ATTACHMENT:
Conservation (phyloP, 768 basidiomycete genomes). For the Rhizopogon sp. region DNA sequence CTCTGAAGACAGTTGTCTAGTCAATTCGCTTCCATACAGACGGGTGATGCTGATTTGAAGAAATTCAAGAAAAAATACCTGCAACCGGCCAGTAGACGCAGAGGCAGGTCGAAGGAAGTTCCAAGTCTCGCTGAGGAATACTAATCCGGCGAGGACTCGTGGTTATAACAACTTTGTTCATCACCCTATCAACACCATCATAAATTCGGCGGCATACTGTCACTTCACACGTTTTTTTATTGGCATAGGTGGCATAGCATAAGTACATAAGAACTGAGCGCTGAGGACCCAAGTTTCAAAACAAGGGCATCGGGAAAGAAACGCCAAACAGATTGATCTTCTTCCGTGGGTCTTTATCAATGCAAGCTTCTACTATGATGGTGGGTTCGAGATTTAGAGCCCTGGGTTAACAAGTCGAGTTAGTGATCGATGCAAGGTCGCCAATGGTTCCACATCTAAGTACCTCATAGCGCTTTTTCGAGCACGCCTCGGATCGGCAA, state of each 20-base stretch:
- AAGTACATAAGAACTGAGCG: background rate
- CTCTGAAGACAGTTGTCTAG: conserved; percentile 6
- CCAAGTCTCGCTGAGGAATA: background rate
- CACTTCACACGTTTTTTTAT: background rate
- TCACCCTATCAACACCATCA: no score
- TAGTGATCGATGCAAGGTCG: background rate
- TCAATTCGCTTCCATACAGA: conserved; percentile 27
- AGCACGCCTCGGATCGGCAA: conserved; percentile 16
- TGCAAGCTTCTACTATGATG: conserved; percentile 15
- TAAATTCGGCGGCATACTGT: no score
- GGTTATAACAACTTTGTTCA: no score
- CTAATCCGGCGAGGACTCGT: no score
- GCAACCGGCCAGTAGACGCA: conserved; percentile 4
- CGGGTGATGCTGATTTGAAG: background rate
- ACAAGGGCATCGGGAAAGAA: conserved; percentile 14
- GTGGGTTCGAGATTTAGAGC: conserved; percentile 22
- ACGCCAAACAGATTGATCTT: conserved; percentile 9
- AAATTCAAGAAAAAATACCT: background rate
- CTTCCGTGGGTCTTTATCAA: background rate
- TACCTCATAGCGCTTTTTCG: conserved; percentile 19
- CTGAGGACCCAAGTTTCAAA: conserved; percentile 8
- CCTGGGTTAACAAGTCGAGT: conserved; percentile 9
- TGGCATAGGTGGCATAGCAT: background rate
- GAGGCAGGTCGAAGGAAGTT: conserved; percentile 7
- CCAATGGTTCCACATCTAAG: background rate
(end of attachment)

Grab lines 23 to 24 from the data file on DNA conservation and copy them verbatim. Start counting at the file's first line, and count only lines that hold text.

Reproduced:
- CCTGGGTTAACAAGTCGAGT: conserved; percentile 9
- TGGCATAGGTGGCATAGCAT: background rate